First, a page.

And they are offering their wares directly to employers at deep discounts to the historic prices achieved by insurers through IFAs.
Much though the lifecos would like to stick with their traditional distribution model, they cannot do so and offer sustainable pricing that competes with the 0.30- 0.50% guaranteed terms of the mastertrusts.
It is hard for the insurers to twist because they think the dealer’s against them.
It’s galling for insurers that they must compete against the tax-payer subsidised NEST and it’s galling that they must reserve for SolvencyII while mastertrusts don’t.
It is galling for the insurers that they can’t argue they have superior governance, or product structure, or investment options or “at retirement options” because the mastertrusts have been given the high ground (while the insurers have given their ground to the IFAs).
Some insurers can’t even claim they know what their clients want. How can you twist if you can’t even see your own cards?. A pensions manager at Aviva’s second largest UK client told me she had never met anyone from Aviva! All her dealings were through her IFA.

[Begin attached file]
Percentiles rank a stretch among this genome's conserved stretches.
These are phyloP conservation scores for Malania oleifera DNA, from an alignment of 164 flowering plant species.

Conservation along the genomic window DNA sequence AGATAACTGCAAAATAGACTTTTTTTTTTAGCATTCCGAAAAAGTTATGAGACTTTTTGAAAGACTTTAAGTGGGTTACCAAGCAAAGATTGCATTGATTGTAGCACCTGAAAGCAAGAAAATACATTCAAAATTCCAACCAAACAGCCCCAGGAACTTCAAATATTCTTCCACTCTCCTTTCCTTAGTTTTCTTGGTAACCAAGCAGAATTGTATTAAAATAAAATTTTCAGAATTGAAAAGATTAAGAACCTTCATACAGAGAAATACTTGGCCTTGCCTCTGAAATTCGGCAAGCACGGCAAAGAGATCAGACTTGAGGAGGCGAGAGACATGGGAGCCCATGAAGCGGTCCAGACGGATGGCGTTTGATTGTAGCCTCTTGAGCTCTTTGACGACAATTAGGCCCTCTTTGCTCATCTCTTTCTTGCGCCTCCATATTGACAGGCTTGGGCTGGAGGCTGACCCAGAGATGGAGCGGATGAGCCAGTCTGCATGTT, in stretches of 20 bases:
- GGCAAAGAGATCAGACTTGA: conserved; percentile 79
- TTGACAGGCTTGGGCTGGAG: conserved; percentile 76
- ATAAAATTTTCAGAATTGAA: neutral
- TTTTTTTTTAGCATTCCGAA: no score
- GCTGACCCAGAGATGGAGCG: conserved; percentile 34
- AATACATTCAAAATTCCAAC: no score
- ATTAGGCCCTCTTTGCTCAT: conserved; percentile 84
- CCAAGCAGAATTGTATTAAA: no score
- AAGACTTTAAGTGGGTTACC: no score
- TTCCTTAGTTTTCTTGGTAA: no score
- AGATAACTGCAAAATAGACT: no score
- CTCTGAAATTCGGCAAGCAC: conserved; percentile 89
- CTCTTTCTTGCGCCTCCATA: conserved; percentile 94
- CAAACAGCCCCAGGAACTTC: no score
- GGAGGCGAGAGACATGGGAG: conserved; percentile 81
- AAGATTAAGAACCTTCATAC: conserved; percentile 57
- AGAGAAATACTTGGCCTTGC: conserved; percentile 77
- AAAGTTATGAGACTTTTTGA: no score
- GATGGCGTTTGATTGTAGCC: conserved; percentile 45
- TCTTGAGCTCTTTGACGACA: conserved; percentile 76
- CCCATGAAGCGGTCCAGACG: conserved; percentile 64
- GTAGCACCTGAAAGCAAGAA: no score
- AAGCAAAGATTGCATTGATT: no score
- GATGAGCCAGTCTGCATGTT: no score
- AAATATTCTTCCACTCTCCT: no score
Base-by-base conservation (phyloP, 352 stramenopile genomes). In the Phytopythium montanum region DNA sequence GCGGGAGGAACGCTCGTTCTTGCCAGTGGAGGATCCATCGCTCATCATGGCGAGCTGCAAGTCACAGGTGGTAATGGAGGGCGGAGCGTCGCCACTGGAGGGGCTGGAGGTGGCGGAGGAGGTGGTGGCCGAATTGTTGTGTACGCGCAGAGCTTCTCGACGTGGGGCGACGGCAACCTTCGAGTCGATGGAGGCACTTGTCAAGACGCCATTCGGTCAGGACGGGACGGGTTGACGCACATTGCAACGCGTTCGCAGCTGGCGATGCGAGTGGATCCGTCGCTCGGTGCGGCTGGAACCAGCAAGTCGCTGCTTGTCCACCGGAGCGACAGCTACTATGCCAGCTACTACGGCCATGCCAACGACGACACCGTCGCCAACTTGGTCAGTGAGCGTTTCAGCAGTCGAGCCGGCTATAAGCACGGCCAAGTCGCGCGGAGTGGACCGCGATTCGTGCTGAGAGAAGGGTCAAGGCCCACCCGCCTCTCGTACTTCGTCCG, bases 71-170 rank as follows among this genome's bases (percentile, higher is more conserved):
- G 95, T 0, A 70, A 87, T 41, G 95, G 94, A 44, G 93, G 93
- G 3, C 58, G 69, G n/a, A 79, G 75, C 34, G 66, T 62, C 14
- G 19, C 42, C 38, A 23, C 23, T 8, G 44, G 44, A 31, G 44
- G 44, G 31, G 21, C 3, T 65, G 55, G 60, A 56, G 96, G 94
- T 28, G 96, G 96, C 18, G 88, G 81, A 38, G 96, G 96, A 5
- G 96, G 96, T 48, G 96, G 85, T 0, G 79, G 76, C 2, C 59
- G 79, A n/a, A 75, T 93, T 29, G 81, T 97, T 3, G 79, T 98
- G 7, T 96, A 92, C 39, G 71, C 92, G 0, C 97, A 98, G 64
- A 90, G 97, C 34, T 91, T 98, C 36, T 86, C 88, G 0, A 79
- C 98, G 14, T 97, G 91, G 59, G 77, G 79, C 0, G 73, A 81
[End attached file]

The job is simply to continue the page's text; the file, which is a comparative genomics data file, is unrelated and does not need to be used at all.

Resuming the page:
So where is harmony to be found?
Well John knows the answer ; it’s where a…
provider can build its asset pile quicker than it is spending cash on its platform, and encourage its customers to self-serve…
I can hear the grinding of John’s teeth. Over the past five years Aviva has spent £200m on platform developments which they have abandoned. This £200m write off is only 7% of the £3,200,000 they lost last year from American write offs but it’s still substantial.
But the bad news is out of the way, the shareholders have taken the pain and now it’s time to move on. John can console himself that his previous employer did little better with “corporate wrap”.